Friday, June 5, 2015

Film Review: NINJA III: THE DOMINATION (1984, Sam Firstenberg)

Stars: 5 of 5.
Running Time: 92 minutes.
Tag-line: "He's the ultimate killer, she's the perfect weapon."
Notable Cast or Crew: Sho Kosugi (9 DEATHS OF THE NINJA, REVENGE OF THE NINJA, ENTER THE NINJA), Lucinda Dickey (BREAKIN', BREAKIN' 2: ELECTRIC BOOGALOO), James Hong (BLADE RUNNER, BIG TROUBLE IN LITTLE CHINA), David Chung (REPO MAN, MISSING IN ACTION 2: THE BEGINNING), Earl W. Smith (THE VILLAIN, DEATH VALLEY).  Produced by Menahem Golan and Yoram Globus.  Written by James R. Silke (KING SOLOMON'S MINES, REVENGE OF THE NINJA).  Directed by Sam Firstenberg (AMERICAN NINJA, AMERICAN NINJA 2: THE CONFRONTATION).
Best One-liner: "I don't use soft drinks!"

NINJA III: THE DOMINATION is many things to many people, but above all, I have concluded that NINJA III: THE DOMINATION is a panacea for the soul.  It is a thing to be ingested––a glowing, Cannon-logo-shaped pill.

This time around, the logo shimmers and then launches itself into the depths of space-time.  That's an actual star-field.  I can't remember that ever having happened before.

Ostensibly the third film in a series (whose previous offerings included ENTER THE NINJA and REVENGE OF THE NINJA), the only unifying element among the three is the aforementioned Cannon Films logo and the inimitable presence of martial arts hero Sho Kosugi (as a different character in each film).

The best way to describe NINJA III: THE DOMINATION is as an untamable amalgamation of REVENGE OF THE NINJA, THE EXORCIST, BREAKIN' 2: ELECTRIC BOOGALOO, JASON GOES TO HELL, POLTERGEIST, PERFECT, DEATH WISH 3, and a commercial for V8 Juice.

Already, I can sense you're having difficulty wrapping your head around this magical ninja elixir, so allow me to describe the premise in greater detail:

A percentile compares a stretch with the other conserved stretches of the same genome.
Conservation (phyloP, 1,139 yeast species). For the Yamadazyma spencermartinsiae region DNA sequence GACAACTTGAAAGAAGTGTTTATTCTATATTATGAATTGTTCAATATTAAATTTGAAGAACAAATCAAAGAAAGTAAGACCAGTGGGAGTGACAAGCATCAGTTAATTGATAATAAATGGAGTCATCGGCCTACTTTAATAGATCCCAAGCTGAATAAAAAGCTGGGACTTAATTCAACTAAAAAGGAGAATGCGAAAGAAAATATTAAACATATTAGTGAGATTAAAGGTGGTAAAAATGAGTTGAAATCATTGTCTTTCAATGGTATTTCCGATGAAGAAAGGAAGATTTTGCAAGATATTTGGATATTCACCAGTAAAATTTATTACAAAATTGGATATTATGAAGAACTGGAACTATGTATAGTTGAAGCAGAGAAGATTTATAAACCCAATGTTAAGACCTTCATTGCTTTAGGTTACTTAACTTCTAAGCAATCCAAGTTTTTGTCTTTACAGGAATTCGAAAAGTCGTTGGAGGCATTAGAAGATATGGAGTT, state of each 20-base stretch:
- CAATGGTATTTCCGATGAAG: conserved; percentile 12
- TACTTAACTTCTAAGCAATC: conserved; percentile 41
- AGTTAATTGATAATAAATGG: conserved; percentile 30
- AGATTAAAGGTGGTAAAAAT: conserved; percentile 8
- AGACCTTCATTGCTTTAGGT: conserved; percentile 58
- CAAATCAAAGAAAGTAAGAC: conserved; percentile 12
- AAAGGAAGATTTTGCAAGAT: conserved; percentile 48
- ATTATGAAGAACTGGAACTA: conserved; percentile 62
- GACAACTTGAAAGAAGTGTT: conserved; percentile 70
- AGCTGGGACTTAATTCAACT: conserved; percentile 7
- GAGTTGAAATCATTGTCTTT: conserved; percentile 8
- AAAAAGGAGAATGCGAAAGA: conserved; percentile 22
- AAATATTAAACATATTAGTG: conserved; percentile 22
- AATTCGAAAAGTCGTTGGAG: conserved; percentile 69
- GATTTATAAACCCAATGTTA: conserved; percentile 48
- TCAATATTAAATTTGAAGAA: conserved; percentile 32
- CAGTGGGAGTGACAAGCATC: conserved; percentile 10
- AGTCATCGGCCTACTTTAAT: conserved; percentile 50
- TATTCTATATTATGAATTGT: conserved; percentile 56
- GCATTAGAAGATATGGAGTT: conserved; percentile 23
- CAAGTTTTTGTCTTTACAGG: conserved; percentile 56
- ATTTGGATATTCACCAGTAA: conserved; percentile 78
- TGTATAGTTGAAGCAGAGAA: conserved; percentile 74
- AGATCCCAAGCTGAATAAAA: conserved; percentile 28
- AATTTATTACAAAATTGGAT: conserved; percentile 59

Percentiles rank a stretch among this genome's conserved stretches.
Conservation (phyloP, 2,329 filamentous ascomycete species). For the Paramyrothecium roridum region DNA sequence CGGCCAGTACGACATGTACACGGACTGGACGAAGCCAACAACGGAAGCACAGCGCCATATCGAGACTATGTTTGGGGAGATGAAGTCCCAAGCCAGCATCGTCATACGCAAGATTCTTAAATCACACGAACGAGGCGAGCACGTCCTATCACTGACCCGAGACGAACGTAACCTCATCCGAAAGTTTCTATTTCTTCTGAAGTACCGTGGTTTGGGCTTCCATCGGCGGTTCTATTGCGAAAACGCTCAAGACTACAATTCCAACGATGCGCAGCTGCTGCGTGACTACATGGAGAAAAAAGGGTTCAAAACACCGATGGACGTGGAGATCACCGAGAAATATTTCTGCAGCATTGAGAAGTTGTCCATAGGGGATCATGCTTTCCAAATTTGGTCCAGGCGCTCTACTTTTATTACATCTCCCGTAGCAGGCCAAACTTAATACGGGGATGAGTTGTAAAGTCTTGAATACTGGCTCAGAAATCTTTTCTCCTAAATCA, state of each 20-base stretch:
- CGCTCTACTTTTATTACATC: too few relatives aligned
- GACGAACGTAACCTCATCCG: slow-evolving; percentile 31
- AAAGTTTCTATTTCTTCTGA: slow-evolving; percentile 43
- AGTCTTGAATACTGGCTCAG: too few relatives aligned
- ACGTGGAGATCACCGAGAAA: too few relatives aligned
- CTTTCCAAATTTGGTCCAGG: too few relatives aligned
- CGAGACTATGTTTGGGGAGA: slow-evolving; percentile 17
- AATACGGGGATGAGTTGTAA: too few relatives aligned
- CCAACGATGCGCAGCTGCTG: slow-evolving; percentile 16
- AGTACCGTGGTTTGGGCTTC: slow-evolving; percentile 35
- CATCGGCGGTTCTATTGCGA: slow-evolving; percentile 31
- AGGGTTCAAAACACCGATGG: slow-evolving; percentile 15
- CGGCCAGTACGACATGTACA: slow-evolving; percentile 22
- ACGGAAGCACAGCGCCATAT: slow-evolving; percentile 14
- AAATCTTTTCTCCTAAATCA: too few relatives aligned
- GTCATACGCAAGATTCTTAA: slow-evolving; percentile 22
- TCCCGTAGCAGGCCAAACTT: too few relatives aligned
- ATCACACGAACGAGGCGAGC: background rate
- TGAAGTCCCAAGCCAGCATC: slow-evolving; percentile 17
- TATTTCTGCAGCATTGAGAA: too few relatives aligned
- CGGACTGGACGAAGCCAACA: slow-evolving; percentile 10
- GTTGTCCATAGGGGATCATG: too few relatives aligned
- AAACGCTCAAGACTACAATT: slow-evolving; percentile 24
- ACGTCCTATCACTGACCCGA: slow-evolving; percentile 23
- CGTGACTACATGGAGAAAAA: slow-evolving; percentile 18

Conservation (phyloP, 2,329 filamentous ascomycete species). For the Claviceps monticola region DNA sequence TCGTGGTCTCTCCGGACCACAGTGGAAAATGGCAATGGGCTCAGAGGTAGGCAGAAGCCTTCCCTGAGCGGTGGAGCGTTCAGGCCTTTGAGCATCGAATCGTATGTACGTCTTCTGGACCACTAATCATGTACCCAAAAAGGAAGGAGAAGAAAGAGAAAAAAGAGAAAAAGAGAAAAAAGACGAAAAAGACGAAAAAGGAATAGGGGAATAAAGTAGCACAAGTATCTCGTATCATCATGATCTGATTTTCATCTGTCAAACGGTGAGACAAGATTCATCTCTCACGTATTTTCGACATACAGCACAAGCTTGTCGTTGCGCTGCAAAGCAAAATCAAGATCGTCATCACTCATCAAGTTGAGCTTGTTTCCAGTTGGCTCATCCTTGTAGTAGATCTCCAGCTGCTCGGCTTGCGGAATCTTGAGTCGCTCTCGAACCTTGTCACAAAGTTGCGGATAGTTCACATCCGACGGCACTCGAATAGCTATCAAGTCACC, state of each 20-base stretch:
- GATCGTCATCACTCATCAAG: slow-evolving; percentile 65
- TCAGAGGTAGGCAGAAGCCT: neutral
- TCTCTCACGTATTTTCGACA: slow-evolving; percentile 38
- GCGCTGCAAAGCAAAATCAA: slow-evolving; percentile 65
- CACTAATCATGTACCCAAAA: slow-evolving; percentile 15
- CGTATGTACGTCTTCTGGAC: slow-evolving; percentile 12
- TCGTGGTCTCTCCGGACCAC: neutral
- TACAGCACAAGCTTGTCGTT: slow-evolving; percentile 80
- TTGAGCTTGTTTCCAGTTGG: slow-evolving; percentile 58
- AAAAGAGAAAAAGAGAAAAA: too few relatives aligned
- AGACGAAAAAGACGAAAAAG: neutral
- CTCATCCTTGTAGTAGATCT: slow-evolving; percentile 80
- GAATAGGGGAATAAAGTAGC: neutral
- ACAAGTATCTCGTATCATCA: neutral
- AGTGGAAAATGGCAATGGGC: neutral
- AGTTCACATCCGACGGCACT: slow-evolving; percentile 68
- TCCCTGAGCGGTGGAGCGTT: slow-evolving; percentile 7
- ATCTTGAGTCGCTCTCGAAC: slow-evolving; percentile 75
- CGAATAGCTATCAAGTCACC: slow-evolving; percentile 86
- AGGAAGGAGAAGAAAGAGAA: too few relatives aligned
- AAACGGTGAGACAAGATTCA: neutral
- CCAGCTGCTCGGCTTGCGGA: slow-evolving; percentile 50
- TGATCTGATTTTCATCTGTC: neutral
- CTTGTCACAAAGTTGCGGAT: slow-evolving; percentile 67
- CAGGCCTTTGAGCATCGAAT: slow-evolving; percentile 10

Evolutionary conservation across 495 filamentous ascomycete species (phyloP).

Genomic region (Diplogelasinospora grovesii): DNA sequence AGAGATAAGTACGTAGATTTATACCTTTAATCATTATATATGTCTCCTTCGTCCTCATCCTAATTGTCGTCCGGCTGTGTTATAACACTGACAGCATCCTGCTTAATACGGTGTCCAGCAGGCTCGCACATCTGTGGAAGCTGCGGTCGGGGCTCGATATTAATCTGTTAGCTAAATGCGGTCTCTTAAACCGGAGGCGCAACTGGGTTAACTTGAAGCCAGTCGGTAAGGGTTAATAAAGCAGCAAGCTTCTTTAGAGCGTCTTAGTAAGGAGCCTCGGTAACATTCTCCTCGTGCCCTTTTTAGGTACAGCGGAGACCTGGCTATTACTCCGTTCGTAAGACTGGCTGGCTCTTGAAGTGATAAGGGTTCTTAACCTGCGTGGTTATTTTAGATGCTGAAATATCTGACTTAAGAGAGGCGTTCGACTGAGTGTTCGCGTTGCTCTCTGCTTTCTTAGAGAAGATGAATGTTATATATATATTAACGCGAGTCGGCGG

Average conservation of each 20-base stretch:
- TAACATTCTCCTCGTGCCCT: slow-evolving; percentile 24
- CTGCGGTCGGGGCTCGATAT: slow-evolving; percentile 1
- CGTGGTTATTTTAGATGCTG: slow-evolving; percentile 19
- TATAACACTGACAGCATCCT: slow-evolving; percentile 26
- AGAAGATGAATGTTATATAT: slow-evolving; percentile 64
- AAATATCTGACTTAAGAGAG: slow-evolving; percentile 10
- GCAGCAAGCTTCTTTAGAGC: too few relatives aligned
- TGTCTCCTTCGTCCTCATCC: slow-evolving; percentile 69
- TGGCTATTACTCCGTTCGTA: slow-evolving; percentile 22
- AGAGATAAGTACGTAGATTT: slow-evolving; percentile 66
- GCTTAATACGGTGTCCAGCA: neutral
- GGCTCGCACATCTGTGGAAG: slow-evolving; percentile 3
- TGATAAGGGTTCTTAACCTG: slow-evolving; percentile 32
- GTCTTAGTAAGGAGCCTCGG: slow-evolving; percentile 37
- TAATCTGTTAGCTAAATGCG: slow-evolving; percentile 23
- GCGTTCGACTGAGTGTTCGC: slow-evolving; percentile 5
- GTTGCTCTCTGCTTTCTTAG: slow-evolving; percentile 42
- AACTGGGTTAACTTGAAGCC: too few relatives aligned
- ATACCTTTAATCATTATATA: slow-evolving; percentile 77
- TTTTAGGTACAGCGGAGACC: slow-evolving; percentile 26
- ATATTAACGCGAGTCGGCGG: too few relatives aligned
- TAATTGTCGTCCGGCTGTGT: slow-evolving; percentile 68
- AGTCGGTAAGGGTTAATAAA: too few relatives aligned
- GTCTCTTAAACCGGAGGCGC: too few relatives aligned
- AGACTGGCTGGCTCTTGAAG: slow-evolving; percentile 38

There is a secret ninja cave underneath an Arizona golf course.

"No smoking in the ninja cave."

An evil, eye-liner-wearing ninja uses this as his base of operations for golf course-ninja attacks.  He pops out on the sixteenth hole and crushes a golf ball with his bare hands, just to let everybody know he's not messing around.


This website has always been an authority on brutal ball squeezing.

He goes on a murderous rampage, killing the country club's security team and this sweater-luvin' preppy:

who is later referred to as "a prominent scientist."  Okay.  This leads to a massive police response

In these films, it's always generic "POLICE" forces who don't answer to any particular jurisdiction––they only show up when the crimes are ninja-related.

and a manhunt, so as a riposte the evil ninja sends a bunch of cops, DUKES OF HAZZARD-style, right into the water hazards.

Perhaps a missed opportunity for a "mulligan" related one-liner.

He takes out a helicopter with the cold-blooded deftness of Jaws the Shark:

and I daresay nearly succeeds in killing every cop in Arizona
before succumbing to his own injuries after an extended, slo-mo BONNIE AND CLYDE-style bloodbath.  So now the evil ninja is dead.  ...Or is he?

Cut to:  Lucinda Dickey––alluring, breakout star of BREAKIN' and BREAKIN' 2: ELECTRIC BOOGALOO.  She's listening to knock-off Pat Benatar and repairing a power line.   

She works full-time for the city as a line installer, but she also works part-time as an aerobics instructor:

Needless to say, she's an industrious young woman.  Anyway, she climbs down and finds herself face-to-face with a ninja.  Yes––the same wounded, evil ninja as before: the cops did not do their due diligence re: confirming the deadness of the evil ninja corpse.  After a supernatural eye-lock, the ninja imbues her with his consciousness––using the power of his magic ninja sword––before he dies "kind of for real this time."


Lucinda Dickey: now adding "part-time evil ninja" to the the resume.

If this feels like a lot of exposition,  I might remind you that we're only thirteen minutes into the film.

While filing her statement at the police station, she meets flirtatious, candy-snackin' cop Billy Second  (Jordan Bennett):

He offers her lukewarm, half-drank Coke as a come-on, to which she responds with the classic line: "I don't use soft drinks."

This is the sort of Cannon greatness we've been led to expect from  Mssrs. Golan and Globus, and it's beautifully rendered.  On the whole, this might be the most "Cannon" Cannon Film ever made.  It truly has it all.  Speaking of which––